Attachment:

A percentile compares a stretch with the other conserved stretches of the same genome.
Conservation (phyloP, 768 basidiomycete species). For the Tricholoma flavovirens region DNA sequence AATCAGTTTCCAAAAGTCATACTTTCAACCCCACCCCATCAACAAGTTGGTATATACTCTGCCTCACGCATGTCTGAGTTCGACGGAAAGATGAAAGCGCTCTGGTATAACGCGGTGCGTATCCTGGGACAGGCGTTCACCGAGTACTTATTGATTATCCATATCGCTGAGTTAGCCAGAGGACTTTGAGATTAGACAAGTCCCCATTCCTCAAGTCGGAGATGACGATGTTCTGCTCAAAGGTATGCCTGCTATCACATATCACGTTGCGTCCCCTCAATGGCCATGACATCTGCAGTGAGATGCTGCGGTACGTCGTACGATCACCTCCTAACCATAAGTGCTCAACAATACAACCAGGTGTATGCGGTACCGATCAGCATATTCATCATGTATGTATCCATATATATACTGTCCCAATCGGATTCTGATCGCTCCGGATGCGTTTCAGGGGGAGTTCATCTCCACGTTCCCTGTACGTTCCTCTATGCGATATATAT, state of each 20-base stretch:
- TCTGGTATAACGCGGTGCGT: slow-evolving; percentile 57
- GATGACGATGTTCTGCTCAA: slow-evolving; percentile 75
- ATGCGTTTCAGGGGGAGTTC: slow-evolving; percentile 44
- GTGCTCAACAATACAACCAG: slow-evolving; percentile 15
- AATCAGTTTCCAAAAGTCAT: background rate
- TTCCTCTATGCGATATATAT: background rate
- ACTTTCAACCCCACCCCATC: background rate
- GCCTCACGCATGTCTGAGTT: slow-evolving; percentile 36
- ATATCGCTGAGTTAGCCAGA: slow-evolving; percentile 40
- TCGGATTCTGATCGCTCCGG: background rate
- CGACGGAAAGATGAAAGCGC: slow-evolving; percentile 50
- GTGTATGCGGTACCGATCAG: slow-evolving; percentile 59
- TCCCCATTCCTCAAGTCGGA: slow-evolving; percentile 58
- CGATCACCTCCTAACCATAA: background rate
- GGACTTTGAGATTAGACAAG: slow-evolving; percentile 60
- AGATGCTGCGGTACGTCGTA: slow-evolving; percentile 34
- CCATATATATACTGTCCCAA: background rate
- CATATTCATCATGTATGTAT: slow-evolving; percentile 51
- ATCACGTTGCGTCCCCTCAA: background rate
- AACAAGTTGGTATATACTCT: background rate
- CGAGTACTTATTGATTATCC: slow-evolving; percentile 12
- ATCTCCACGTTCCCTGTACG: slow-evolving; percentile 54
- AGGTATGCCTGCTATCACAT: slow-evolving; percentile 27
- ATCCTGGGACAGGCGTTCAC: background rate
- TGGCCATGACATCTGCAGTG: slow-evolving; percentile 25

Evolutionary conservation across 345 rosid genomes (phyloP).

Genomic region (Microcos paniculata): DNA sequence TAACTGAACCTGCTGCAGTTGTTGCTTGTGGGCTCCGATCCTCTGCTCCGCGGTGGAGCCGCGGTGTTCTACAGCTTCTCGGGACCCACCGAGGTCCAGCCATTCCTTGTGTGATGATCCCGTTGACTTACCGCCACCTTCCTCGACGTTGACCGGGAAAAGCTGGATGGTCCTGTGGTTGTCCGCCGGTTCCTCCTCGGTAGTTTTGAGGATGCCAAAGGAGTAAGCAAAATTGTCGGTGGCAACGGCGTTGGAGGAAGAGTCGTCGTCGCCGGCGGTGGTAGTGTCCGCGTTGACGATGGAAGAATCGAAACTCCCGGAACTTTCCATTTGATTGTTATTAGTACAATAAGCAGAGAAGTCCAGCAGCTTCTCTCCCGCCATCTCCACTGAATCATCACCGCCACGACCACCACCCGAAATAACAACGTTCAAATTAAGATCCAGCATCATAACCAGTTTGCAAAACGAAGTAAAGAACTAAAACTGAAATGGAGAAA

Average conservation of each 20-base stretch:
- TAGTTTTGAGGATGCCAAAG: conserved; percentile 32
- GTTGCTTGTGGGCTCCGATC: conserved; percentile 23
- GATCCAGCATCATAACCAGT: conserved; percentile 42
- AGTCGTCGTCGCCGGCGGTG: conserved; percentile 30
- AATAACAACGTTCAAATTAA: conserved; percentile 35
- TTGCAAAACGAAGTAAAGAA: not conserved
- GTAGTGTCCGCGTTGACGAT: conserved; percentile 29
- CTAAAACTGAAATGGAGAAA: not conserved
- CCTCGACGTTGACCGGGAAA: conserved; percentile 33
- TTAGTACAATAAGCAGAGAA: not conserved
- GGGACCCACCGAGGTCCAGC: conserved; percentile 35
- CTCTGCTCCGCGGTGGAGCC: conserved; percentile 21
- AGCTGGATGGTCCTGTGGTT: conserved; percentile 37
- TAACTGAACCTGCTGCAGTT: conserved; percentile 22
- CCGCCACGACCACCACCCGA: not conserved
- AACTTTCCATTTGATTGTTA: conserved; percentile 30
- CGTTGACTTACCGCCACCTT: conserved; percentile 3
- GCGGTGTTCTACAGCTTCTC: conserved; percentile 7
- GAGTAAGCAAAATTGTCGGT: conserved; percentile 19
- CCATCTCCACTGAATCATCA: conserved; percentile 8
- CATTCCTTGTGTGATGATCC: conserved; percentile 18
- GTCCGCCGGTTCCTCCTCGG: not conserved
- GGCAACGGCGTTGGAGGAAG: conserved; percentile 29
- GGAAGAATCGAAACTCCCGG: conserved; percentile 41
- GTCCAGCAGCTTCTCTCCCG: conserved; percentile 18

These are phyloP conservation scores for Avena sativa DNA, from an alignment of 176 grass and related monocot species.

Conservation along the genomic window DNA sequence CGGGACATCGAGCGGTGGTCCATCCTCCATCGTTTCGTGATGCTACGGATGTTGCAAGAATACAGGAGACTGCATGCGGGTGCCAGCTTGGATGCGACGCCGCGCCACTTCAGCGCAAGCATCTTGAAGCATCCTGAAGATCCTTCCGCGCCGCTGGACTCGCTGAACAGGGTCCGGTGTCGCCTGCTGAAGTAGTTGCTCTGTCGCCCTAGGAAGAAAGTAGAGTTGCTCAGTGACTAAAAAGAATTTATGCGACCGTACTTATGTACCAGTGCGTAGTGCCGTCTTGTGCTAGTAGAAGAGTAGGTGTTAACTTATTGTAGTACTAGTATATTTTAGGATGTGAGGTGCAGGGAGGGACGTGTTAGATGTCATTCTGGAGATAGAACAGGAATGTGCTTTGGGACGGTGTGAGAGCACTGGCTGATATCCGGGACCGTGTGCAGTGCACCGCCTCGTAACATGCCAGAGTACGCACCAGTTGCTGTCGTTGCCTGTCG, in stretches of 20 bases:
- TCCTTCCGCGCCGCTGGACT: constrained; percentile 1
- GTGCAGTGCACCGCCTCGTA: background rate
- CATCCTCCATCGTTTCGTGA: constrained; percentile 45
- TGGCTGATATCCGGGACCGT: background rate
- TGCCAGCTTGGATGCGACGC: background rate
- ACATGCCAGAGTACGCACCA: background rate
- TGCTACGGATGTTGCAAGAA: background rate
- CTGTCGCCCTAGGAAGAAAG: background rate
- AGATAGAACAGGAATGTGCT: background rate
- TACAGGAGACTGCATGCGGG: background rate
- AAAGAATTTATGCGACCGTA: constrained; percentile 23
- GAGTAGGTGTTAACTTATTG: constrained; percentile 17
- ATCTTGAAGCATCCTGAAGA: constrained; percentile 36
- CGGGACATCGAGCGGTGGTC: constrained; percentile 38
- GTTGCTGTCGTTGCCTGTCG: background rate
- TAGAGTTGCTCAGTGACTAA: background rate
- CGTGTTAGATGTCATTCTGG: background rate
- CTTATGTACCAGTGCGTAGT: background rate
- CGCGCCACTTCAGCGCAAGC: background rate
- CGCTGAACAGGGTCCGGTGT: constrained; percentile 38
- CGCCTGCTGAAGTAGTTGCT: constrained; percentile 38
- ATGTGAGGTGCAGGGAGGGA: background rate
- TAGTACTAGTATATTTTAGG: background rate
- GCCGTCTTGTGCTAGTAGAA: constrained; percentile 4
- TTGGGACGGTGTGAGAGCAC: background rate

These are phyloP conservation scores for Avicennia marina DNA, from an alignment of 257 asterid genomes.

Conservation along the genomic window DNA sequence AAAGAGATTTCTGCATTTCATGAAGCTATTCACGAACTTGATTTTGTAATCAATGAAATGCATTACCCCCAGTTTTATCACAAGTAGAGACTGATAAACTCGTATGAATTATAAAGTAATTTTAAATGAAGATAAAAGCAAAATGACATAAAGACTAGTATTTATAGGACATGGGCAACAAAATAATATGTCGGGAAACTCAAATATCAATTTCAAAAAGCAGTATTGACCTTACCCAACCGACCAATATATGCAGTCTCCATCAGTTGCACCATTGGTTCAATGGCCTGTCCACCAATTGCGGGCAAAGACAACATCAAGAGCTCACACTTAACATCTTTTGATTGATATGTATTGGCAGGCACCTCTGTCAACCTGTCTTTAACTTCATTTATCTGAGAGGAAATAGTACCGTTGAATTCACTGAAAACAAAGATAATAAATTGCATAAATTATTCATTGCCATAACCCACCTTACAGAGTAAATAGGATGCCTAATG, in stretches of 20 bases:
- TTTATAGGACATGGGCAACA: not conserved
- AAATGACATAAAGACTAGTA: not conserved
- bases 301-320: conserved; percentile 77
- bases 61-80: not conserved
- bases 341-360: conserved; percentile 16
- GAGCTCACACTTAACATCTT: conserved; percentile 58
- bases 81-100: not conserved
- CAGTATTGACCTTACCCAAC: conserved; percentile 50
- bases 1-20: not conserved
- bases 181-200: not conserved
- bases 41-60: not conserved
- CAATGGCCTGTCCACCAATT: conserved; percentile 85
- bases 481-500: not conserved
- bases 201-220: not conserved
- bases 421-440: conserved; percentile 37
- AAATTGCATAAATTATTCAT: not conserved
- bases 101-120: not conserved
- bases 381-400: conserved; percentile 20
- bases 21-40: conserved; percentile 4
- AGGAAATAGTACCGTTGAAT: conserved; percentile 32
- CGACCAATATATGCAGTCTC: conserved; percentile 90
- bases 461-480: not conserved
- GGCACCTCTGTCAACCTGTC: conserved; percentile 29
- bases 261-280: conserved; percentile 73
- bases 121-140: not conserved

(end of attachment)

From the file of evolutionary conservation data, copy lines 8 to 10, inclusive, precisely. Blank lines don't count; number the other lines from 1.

- TTCCTCTATGCGATATATAT: background rate
- ACTTTCAACCCCACCCCATC: background rate
- GCCTCACGCATGTCTGAGTT: slow-evolving; percentile 36